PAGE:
But in a Reg D scenario where you've paired it with a Reg S for international investors, then as long as you list your securities on international exchanges, that will rigidly constrain it, such that those international investors can only sell to other international investors, but not to us investors for 12 months after they purchase the security. As long as you may make sure of that. And there are many exchanges internationally where you can do this, then you can list your, your securities internationally, as soon as you raise enough money to make it interesting to do so. Now your Reg S international investors can be liquid too. So it's less restricted in, in, in the sense that us investors are more restricted for obvious reasons. Cuz the SEC does a great job of protecting all of its our us investors. But anyway, you get the point, right? Pair the two together, you could be liquid fairly early on in ways you, that you may not have been aware of and internationally to, okay. The keys to doing this online listing whilst raising money, wherever you are doing it, or is there enough enthusiasm in the company and is it being marketed really well then? Do you make sufficient new news announcements and so forth?
Okay. Covered that, covered that. Now I get into blockchain companies kind of a natural away from where we just were at this point in time, the SEC is far more restrictive when it comes to blockchain offerings than they were two years ago. That's just the fact of the matter. It's almost impossible to get a Regulation A+ through the SEC, if it's a blockchain offering. And even if it isn't even if it's a non blockchain offering, but it, or, but there's a blockchain component, whether it, whether it's a tool or an instrument, but it isn't the primary part of the business that is slowing down Regulation A+ to get through the SEC. So that's really important to be aware of, unless this is your, you know, life's work a religious thing where you wanna spend years and a lot of money going down that you aren't gonna get an S-1 IPO or a Regulation A+ offering qualified in the, in the case of the term, qualified applies only to Regulation A+.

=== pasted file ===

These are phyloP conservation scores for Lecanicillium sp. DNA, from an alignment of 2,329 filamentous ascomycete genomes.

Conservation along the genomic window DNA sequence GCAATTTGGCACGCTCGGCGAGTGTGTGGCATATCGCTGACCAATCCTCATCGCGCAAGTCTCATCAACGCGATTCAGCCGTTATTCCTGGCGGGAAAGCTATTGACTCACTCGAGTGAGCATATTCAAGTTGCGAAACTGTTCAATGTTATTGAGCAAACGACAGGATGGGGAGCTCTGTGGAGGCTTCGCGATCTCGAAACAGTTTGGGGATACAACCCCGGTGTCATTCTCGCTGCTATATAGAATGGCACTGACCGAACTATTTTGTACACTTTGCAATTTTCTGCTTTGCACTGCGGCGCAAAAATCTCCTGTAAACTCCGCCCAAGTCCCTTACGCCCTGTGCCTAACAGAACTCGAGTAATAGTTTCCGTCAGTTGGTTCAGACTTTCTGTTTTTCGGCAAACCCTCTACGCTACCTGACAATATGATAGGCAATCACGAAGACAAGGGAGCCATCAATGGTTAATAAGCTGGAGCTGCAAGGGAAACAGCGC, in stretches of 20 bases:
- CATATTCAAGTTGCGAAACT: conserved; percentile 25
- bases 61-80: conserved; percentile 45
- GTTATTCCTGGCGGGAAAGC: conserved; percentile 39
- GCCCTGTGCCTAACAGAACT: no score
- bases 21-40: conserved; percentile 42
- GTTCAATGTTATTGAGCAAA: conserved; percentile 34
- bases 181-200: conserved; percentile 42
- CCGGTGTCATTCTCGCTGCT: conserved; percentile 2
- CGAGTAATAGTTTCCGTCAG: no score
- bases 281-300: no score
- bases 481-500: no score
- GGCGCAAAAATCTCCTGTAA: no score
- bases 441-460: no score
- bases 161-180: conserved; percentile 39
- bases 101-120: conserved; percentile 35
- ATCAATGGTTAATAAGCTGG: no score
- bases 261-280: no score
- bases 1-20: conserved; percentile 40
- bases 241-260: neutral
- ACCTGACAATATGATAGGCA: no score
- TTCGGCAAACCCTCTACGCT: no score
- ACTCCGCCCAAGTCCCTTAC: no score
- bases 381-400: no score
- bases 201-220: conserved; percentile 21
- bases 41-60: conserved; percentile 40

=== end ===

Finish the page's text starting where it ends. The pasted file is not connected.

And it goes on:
Plus when it's a blockchain offering that this isn't gonna happen in any sane time of timeframe. Now, when the, the process that the president has announced has completed, I expect that things will get better because there'll be more clarity. And then the SEC and other entities may become more straightforward to deal with, particularly the SEC. But, and I do think that the announcement has simplified things because you can imagine being a regulator at the SEC and you know what you know, and you know that there's, you know, reluctance and a lot of concern about all these crypto things going on and you now, and you also know that the, the president is gonna to be making executive orders and statements of intention and basically getting things in a way that could be, you don't know what's gonna come out of it, but it could be even more restrictive.
So you can imagine that that made things worse. Now we're past that I think will, we'll see things will be a little bit better, but when the regulations are actually defined and things can get a lot better because frankly, what the president announced is much more pro blockchain and crypto than what we, what we saw before. So that's, that's I think a good thing for later, when the regulations emerge point being though today, what do you got as a blockchain company? You've got reg D and reg S those are, and reg CF. We don't do reg CF. I'm not an expert or reg CF as much as I am on the other, other funding system. So reg CF is good. It's, it's a very good system. So of course you've got a, the fact is that when you look at it, just from a pragmatic standpoint, why is it that you can do a reg D and a reg CF without getting blocked?
It's because you don't go and ask permission of the SEC you file a notice with the SEC in both cases. So you still gotta do it legitimately because later the SEC can jump on you from a great height and make life utterly miserable or worse, right? So you gotta, whatever you do do in lock chain space, it has to be done legitimately, but reg D reg S is a good combo that we are, that we are focusing on because we choose not to do reg CF. So what does that mean? You know, I've mentioned already, right? The, it isn't ideal, but if you list, if you do a token off via reg D and reg S then in the international market, as soon as you raised enough money, the international folks, let me just reduce the back then.